They Say Cutback We Say Fight Back

Author : Ellen Reese
ISBN : 9781610447485
Genre : Political Science
File Size : 65. 34 MB
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In 1996, President Bill Clinton hailed the “end of welfare as we know it” when he signed the Personal Responsibility and Work Opportunity Act. The law effectively transformed the nation’s welfare system from an entitlement to a work-based one, instituting new time limits on welfare payments and restrictions on public assistance for legal immigrants. In They Say Cutback, We Say Fight Back, Ellen Reese offers a timely review of welfare reform and its controversial design, now sorely tested in the aftermath of the Great Recession. The book also chronicles the largely untold story of a new grassroots coalition that opposed the law and continues to challenge and reshape its legacy. While most accounts of welfare policy highlight themes of race, class and gender, They Say Cutback examines how welfare recipients and their allies contested welfare reform from the bottom-up. Using in-depth case studies of campaigns in Wisconsin and California, Reese argues that a crucial phase in policymaking unfolded after the bill’s passage. As counties and states set out to redesign their welfare programs, activists scored significant victories by lobbying officials at different levels of American government through media outreach, protests and organizing. Such efforts tended to enjoy more success when based on broad coalitions that cut across race and class, drawing together a shifting alliance of immigrants, public sector unions, feminists, and the poor. The book tracks the tensions and strategies of this unwieldy group brought together inadvertently by their opposition to four major aspects of welfare reform: immigrants’ benefits, welfare-to-work policies, privatization of welfare agencies, and child care services. Success in scoring reversals was uneven and subject to local demographic, political and institutional factors. In California, for example, workfare policies created a large and concentrated pool of new workers that public sector unions could organize in campaigns to change policies. In Wisconsin, by contrast, such workers were scattered and largely placed in private sector jobs, leaving unions at a disadvantage. Large Latino and Asian immigrant populations in California successfully lobbied to restore access to public assistance programs, while mobilization in Wisconsin remained more limited. On the other hand, the unionization of child care providers succeeded in Wisconsin – but failed in California – because of contrasting gubernatorial politics. With vivid descriptions of the new players and alliances in each of these campaigns, Reese paints a nuanced and complex portrait of the modern American welfare state. At a time when more than 40 million Americans live in poverty, They Say Cutback offers a sobering assessment of the nation’s safety net. As policymakers confront budget deficits and a new era of austerity, this book provides an authoritative guide for both scholars and activists looking for lessons to direct future efforts to change welfare policy. A Volume in the American Sociological Association's Rose Series in Sociology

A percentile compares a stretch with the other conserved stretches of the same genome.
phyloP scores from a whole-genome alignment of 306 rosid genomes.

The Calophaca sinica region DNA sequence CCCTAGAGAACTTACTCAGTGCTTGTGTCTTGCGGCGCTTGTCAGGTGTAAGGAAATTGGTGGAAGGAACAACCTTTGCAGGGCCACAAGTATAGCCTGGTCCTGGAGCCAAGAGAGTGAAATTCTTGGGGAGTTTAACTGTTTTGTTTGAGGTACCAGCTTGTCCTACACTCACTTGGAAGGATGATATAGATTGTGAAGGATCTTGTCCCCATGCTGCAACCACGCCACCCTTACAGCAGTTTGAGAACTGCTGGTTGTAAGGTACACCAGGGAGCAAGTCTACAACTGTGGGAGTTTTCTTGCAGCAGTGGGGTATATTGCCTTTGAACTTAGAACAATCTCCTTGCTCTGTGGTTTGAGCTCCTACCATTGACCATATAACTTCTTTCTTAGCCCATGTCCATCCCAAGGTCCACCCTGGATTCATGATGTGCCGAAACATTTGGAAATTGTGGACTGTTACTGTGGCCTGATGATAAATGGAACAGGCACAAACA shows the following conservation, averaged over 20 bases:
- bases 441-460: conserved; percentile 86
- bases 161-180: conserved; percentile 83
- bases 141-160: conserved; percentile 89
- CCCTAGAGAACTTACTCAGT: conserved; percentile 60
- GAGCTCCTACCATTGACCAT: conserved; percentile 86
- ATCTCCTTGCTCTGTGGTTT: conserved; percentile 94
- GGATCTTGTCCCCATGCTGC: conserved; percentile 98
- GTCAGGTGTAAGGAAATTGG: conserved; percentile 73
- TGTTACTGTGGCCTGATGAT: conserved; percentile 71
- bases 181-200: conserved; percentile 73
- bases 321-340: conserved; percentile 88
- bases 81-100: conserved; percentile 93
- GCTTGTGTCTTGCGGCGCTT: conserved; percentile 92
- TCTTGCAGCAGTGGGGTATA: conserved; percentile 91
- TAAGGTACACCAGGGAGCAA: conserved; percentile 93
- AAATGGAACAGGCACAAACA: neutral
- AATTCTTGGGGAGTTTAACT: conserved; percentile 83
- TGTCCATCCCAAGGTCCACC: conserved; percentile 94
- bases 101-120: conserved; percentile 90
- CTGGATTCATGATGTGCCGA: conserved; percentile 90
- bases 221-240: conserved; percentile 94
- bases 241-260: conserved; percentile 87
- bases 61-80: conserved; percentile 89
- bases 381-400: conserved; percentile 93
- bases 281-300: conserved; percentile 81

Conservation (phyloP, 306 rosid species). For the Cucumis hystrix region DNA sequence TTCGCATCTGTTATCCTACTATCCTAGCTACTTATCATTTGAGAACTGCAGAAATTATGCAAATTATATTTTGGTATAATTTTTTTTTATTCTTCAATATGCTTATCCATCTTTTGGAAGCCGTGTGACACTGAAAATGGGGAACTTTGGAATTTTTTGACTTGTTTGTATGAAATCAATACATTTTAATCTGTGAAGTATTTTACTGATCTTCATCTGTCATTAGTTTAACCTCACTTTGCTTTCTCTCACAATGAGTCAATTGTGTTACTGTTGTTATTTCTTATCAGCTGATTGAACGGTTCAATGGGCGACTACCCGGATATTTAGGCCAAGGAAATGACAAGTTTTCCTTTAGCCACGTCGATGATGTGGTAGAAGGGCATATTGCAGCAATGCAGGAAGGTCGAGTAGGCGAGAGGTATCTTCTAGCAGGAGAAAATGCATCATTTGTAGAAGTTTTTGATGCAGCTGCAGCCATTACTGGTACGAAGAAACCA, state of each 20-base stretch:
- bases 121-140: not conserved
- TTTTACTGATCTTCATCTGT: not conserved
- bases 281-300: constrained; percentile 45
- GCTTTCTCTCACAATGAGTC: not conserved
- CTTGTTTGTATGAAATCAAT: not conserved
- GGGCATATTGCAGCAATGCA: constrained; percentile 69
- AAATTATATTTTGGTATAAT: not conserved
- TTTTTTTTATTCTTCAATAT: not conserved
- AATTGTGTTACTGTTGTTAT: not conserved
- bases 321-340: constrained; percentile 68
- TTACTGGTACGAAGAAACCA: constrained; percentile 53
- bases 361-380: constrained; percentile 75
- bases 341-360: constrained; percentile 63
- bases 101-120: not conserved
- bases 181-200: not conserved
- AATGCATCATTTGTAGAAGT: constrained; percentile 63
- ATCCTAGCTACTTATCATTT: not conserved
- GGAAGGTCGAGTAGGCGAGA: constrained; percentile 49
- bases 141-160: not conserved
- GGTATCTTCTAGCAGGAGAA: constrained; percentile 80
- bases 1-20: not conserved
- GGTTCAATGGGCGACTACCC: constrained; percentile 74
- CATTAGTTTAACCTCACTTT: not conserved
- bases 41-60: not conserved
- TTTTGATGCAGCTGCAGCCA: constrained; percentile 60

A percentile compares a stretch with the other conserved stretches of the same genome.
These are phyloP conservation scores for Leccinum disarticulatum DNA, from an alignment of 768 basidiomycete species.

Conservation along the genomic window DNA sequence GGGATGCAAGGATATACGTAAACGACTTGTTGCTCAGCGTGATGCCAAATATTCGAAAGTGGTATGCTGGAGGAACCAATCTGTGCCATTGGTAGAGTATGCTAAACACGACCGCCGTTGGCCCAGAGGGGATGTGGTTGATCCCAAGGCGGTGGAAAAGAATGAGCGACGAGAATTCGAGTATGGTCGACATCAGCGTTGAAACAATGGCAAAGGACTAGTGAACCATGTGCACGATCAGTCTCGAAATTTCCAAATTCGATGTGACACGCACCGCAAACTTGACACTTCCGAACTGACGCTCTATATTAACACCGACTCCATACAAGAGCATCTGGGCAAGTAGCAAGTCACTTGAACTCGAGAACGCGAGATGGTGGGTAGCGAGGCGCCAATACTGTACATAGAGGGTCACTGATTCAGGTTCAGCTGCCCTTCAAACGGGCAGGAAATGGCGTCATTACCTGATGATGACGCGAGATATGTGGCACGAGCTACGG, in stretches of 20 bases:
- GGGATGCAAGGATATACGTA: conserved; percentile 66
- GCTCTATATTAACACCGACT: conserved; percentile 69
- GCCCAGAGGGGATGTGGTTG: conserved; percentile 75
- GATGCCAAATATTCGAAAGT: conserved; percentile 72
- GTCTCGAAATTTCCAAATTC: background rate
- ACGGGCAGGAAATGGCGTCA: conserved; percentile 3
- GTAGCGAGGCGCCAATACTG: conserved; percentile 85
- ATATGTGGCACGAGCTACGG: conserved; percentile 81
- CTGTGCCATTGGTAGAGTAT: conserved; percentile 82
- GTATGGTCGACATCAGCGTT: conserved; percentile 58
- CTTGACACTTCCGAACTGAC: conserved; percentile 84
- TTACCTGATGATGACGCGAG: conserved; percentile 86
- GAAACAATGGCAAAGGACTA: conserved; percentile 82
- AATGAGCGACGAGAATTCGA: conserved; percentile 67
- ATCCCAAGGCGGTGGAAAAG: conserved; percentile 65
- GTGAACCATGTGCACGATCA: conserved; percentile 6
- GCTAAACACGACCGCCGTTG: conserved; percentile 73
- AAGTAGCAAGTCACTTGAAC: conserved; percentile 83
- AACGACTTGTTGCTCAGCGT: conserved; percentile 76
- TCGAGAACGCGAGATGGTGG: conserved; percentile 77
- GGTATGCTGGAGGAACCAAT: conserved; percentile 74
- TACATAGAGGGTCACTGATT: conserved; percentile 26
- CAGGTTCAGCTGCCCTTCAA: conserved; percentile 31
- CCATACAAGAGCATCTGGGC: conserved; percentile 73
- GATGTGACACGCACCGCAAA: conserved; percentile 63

Selling Welfare Reform

Author : Frank Ridzi
ISBN : 0814776337
Genre : Political Science
File Size : 45. 93 MB